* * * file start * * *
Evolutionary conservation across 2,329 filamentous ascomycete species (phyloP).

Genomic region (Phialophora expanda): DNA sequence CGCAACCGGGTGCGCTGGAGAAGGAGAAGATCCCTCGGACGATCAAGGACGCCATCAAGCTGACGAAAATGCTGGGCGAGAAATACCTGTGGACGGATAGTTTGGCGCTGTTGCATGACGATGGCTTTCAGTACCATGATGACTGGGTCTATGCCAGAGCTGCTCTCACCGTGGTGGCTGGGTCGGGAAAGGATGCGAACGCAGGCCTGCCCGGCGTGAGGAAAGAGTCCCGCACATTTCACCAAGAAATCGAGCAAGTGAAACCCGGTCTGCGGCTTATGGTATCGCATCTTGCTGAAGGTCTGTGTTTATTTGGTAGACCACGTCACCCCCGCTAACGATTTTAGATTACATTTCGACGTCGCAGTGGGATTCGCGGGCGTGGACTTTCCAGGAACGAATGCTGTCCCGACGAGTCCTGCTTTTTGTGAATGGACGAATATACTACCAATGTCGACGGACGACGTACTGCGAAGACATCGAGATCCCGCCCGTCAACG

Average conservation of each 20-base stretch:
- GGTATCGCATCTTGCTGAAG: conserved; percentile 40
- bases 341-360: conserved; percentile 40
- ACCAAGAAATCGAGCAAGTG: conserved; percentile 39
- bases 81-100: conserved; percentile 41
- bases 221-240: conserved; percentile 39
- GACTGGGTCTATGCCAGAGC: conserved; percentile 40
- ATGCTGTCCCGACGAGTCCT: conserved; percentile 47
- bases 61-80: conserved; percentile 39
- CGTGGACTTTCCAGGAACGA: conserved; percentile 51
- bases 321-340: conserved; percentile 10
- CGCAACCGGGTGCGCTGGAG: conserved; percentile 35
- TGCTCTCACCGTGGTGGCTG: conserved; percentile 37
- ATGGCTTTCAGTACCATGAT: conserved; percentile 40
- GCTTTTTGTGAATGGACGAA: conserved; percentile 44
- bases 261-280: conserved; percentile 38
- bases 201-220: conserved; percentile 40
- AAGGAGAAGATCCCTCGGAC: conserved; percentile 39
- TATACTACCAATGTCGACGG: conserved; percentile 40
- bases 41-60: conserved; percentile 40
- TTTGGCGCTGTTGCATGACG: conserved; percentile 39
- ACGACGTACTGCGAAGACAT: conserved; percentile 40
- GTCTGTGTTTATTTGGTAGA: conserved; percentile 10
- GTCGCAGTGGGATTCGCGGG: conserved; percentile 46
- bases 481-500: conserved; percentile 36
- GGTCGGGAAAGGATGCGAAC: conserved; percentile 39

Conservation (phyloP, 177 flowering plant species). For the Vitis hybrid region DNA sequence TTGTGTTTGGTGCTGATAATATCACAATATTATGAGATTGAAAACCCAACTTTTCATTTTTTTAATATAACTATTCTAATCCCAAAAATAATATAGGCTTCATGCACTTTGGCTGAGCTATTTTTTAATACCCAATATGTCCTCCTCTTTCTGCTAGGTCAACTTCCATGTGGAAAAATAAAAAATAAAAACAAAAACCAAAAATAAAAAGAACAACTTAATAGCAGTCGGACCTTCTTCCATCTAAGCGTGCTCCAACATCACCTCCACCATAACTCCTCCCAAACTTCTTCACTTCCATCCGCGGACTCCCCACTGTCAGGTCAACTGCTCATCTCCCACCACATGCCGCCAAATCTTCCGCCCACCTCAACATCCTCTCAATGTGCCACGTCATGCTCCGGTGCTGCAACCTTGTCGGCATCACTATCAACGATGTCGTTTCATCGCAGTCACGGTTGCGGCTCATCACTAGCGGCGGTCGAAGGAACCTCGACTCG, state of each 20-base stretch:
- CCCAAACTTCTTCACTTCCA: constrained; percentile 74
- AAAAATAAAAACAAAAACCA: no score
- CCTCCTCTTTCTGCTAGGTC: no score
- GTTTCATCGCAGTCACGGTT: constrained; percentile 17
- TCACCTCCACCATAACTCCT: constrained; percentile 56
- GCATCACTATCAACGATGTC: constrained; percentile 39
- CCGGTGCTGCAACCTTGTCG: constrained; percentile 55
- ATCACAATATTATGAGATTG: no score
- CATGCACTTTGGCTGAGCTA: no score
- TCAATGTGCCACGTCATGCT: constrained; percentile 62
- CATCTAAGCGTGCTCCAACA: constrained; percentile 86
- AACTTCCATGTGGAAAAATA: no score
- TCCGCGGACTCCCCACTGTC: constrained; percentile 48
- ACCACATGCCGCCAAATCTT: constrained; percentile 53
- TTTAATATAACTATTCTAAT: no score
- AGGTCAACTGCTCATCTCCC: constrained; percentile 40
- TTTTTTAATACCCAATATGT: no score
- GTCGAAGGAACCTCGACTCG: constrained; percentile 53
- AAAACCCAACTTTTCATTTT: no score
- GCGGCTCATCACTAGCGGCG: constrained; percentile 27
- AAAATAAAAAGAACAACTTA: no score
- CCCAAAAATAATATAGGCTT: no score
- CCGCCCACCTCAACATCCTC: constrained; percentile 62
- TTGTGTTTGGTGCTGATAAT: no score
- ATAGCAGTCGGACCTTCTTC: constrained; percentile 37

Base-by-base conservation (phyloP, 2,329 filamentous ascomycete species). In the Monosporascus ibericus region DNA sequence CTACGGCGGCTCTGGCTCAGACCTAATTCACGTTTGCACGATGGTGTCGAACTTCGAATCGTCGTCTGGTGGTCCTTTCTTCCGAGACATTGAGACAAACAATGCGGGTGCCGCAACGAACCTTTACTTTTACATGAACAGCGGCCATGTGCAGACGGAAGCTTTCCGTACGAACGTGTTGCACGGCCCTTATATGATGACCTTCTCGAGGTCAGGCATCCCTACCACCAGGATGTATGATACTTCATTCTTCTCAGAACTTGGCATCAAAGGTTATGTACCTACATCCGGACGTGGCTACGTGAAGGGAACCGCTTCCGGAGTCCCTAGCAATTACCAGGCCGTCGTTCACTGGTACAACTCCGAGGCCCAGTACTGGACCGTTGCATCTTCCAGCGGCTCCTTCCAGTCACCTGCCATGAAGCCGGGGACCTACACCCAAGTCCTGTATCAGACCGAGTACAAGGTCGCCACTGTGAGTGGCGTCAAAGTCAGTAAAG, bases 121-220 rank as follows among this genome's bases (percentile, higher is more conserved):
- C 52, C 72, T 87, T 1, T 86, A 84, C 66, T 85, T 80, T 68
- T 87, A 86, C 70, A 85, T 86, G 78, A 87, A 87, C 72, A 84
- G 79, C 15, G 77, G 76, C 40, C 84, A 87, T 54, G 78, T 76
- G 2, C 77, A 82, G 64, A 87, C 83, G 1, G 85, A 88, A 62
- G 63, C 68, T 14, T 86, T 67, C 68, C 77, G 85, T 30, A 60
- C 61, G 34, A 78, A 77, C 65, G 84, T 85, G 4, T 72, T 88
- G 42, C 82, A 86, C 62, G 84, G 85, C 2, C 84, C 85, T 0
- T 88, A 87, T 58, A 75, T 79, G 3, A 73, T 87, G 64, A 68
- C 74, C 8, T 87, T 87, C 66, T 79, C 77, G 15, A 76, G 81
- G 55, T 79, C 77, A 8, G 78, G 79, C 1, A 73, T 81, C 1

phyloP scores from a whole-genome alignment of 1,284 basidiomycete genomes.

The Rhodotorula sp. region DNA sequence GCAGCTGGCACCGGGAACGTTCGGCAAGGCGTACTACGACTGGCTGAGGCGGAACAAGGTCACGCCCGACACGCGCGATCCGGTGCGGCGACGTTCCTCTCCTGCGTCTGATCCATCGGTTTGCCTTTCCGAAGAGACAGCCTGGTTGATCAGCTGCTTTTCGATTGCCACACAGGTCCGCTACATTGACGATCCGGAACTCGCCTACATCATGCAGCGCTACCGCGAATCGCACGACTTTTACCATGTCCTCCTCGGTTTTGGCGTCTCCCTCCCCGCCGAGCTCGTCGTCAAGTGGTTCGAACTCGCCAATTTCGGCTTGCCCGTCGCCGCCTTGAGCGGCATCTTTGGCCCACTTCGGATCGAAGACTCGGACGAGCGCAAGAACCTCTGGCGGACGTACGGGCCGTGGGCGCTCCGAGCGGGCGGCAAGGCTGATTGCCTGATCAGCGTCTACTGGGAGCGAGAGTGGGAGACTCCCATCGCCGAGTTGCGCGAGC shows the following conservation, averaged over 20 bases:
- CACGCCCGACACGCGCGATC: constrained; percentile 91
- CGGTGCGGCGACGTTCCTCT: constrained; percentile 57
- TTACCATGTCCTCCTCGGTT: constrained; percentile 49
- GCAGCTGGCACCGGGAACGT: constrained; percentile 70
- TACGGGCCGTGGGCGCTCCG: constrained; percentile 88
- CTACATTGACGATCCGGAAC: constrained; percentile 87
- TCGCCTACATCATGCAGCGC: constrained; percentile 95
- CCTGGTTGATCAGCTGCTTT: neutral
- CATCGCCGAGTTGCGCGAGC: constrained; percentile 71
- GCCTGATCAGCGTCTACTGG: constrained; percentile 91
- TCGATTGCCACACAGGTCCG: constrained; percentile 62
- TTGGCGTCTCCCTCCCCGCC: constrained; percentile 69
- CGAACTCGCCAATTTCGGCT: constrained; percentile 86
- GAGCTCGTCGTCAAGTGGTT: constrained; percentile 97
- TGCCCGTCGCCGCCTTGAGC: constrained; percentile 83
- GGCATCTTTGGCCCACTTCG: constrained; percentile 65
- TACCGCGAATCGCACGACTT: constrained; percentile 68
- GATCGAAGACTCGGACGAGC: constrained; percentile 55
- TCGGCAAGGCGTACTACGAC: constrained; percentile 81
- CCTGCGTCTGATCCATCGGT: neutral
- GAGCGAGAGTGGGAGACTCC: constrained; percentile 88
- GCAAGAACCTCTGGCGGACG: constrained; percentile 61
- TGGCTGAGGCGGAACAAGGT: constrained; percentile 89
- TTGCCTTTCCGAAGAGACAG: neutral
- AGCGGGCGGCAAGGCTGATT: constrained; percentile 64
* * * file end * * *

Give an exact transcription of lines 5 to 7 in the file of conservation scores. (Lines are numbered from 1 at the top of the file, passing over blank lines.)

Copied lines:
- bases 341-360: conserved; percentile 40
- ACCAAGAAATCGAGCAAGTG: conserved; percentile 39
- bases 81-100: conserved; percentile 41